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View Full Version : Earliest known Iron Pontilled Bottles



beendiggin
03-27-2013, 03:11 PM
I would like to see some examples of early iron pontilled bottles. I don't have any, so I'm no help, but what are the earliest known examples of iron pontillled bottles. A recent post about the broken Alfs sodas listed on E bay has made me curious as to the earliest known use of that method of empontilling. Thanks for any help.

botlguy
03-27-2013, 04:18 PM
I have always used the dates of 1855 - 1865 +/- a few years. That has been the answer to that question for 45 + years but it could have been changed over that time. I'm listening to smarter minds, better researchers.

epackage
03-27-2013, 04:24 PM
Here's my 1850 example...



https://www.antique-bottles.net/upfiles/10927/B1DC89A75A5E43D0967E620D0D90CEE8.jpg

myersdiggers1998
03-27-2013, 04:32 PM
my only I.P.

https://www.antique-bottles.net/upfiles/8645/1B79BA0BA3324A009D290F9FF8F7E8E6.jpg

botlguy
03-27-2013, 04:42 PM
ORIGINAL: epackage
Here's my 1850 example...

Jim, does that bottle actually date to 1850 or could that be an "Established" sort of date? I'm not really doubting it, just trying to really pin it down.

epackage
03-27-2013, 05:37 PM
ORIGINAL: botlguy
Jim, does that bottle actually date to 1850 or could that be an "Established" sort of date? I'm not really doubting it, just trying to really pin it down.

Archdeacon started in 1847 Jim...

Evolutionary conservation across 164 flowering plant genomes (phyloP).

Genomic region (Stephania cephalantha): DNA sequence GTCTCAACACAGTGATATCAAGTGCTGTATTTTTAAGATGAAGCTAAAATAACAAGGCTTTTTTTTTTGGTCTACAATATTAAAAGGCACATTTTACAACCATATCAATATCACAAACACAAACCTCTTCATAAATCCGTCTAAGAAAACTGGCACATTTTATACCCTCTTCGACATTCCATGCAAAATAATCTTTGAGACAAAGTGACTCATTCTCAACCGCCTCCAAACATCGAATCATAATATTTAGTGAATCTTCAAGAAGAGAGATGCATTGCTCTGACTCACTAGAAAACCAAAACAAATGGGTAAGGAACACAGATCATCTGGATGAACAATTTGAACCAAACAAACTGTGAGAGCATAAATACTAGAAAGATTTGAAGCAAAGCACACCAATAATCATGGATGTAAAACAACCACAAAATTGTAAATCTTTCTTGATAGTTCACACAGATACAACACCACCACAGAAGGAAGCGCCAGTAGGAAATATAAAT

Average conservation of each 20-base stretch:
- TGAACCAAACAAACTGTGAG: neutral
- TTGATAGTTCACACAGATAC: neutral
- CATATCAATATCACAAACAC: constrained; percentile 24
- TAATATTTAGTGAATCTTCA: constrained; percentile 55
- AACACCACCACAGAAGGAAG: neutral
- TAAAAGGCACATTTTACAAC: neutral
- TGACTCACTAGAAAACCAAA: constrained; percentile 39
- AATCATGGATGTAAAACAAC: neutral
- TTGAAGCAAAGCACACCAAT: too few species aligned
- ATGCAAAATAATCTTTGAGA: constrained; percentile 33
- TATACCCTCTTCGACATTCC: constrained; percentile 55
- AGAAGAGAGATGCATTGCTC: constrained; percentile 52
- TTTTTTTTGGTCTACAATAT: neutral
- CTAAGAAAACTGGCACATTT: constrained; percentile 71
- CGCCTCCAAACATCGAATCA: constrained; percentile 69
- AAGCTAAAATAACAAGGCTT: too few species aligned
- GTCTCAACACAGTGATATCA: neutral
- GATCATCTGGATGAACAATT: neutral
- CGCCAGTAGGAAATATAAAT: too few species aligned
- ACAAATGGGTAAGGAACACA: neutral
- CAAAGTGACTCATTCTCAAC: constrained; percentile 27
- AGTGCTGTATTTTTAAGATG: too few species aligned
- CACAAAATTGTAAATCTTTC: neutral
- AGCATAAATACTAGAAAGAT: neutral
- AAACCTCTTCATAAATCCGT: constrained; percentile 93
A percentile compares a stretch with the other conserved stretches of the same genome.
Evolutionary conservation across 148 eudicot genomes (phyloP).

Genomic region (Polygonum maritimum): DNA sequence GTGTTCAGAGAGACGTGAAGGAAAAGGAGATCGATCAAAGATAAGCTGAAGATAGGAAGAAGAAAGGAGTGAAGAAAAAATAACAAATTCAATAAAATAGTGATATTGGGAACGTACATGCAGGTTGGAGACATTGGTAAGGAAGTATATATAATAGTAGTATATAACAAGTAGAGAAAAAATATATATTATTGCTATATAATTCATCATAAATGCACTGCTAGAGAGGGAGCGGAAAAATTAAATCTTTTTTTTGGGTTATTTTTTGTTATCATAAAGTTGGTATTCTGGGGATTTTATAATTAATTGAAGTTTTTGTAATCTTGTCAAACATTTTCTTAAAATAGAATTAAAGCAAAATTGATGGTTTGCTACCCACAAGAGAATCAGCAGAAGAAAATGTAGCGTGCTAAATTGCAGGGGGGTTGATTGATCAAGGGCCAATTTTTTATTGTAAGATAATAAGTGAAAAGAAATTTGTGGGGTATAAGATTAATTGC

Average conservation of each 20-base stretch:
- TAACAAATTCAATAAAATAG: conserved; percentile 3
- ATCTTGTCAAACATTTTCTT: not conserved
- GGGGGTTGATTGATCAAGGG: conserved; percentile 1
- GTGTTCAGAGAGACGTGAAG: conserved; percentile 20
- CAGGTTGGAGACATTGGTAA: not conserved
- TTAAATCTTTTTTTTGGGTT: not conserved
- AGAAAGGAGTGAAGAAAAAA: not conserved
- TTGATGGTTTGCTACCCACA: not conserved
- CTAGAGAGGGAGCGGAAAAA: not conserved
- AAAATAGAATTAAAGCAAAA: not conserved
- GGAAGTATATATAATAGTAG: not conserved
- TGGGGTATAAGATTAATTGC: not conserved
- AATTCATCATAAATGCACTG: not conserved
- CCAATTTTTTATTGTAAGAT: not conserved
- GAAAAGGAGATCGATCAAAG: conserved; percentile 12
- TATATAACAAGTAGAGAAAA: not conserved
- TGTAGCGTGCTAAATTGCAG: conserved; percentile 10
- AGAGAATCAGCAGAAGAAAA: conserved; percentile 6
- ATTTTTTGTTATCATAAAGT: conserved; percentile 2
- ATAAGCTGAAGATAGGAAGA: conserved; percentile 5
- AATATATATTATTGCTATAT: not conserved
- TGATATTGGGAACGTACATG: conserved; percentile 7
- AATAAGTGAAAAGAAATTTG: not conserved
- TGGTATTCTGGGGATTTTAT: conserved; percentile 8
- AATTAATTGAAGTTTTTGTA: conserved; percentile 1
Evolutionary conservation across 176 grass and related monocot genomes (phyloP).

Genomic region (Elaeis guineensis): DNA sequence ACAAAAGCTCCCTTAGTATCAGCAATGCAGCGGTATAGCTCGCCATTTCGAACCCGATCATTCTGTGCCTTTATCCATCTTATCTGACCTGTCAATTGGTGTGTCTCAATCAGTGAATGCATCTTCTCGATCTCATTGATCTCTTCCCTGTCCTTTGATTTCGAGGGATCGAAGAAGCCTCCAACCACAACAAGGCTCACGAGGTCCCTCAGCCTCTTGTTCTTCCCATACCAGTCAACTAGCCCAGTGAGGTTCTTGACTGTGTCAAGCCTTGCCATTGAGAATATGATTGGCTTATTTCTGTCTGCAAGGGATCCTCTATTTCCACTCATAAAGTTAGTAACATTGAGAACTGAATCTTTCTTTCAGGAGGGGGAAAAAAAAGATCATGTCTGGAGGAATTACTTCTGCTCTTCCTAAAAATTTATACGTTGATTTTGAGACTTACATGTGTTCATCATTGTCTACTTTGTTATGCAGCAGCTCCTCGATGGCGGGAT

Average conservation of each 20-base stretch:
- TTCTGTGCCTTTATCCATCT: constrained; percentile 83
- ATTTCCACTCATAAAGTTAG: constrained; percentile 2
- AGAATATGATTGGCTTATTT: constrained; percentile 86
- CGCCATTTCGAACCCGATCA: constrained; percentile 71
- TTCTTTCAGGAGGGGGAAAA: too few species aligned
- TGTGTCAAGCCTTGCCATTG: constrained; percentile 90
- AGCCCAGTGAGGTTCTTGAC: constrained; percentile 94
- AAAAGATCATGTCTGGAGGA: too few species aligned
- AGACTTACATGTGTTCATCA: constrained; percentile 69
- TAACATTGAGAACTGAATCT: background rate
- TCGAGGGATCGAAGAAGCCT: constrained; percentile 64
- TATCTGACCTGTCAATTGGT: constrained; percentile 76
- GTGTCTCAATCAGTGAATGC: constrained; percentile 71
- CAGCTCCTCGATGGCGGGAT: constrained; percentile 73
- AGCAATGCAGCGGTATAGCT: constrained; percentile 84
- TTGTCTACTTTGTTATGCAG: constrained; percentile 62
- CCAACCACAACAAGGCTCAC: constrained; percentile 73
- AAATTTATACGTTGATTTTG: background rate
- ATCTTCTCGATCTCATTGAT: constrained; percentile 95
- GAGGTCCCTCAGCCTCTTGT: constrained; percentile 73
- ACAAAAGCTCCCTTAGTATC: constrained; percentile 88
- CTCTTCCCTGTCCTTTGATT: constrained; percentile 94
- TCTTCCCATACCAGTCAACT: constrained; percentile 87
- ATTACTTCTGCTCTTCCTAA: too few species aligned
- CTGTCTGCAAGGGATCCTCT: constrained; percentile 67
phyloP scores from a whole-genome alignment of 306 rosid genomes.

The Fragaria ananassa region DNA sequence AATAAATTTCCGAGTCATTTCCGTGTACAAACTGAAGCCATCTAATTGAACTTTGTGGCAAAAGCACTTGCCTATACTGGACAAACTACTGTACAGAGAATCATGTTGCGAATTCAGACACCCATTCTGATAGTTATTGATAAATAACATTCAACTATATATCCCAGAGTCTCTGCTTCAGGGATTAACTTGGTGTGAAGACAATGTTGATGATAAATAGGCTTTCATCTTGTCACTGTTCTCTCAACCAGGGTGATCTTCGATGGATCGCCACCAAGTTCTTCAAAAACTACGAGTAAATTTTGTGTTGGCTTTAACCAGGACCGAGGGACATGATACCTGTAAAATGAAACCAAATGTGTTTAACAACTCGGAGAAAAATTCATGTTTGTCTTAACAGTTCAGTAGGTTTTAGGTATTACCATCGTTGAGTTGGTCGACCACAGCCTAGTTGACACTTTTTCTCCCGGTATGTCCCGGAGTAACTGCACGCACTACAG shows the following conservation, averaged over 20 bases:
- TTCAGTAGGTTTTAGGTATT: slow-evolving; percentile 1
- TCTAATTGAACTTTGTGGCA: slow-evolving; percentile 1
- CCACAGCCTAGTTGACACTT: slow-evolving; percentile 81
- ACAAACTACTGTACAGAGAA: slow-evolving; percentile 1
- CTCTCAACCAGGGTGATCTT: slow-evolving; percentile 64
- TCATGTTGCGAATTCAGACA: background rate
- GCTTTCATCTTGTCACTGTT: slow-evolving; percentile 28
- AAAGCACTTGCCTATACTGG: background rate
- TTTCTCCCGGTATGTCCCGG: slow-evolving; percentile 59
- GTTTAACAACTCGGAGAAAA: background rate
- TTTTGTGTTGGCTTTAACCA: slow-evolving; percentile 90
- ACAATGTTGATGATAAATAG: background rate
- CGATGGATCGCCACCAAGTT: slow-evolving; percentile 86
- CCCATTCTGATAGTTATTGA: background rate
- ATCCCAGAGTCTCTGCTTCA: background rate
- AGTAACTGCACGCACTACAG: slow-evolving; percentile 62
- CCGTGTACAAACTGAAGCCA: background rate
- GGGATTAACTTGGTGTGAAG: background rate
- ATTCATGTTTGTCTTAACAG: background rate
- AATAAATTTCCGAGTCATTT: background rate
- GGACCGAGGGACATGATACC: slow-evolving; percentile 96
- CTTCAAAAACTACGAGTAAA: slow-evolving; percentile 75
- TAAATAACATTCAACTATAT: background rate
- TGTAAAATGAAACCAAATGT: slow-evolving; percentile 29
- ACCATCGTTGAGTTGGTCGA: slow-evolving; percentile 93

Road Dog
03-27-2013, 06:41 PM
The Courtland Street Tweddles all date pre 1849. Tweddle was first listed in 1843-44. These were open pontils no doubt. I think 1846-49 would be the iron pontil Courtland street Tweddles. In 1849/50 Tweddle Jr was operating from the Barclay address.I also have a J & A Dearborn that dates 1849-50 that is iron pontil.

botlguy
03-27-2013, 08:54 PM
Even though this was Paul's original thread / post and this issue has been discussed before I thank you all for your education and documentation. This part of bottle collecting interests me almost as much as the bottles themselves.

beendiggin
03-27-2013, 09:05 PM
It's sort of an unexact science due to all the different bottle makers and the overlappping of methods individual glashouses and perhaps individual glasblowers used. We can obviously use dated bottles and other known timelines of manufacturing to pin down the glass makers methods. Very interesting post. I wish I saw examples of pontilled sodas here in Maine but, unfortunately, there is basically none.

andy volkerts
03-27-2013, 09:26 PM
Just on all the sodas I have seen over the years, I would safeley state that 1843 would be the earliest that iron pontils came into usage, I have tried to run patent dates and the earliest I could find was 1847, I will try to find that search and get back with the info re who and where.........

tigue710
03-28-2013, 01:30 PM
I believe they were using the metallic pontil process in some places as early as the mid 1840's, but that the process was not in general use until mid 1850's. I think it was a contemporary of the open pontil process but outlived it a little longer, with the sticky ball process going out of use earliest.

baltbottles
03-28-2013, 09:32 PM
For Baltimore sodas 1836-1844 would be open pontil sodas 1845-1857 would be iron pontiled 1858 and forward would be smooth base This does not apply to torpedo and ten pin sodas. This rule also works well for Philadelphia sodas. Now the odd later 1840s and 1850s soda will show up with an open pontil but these are glass blowing flukes not a standard production technique. There may be a bit of overlap in iron and open pontil usage during 1843-45 as that was the transitional change over for standard soda bottle production.

Chris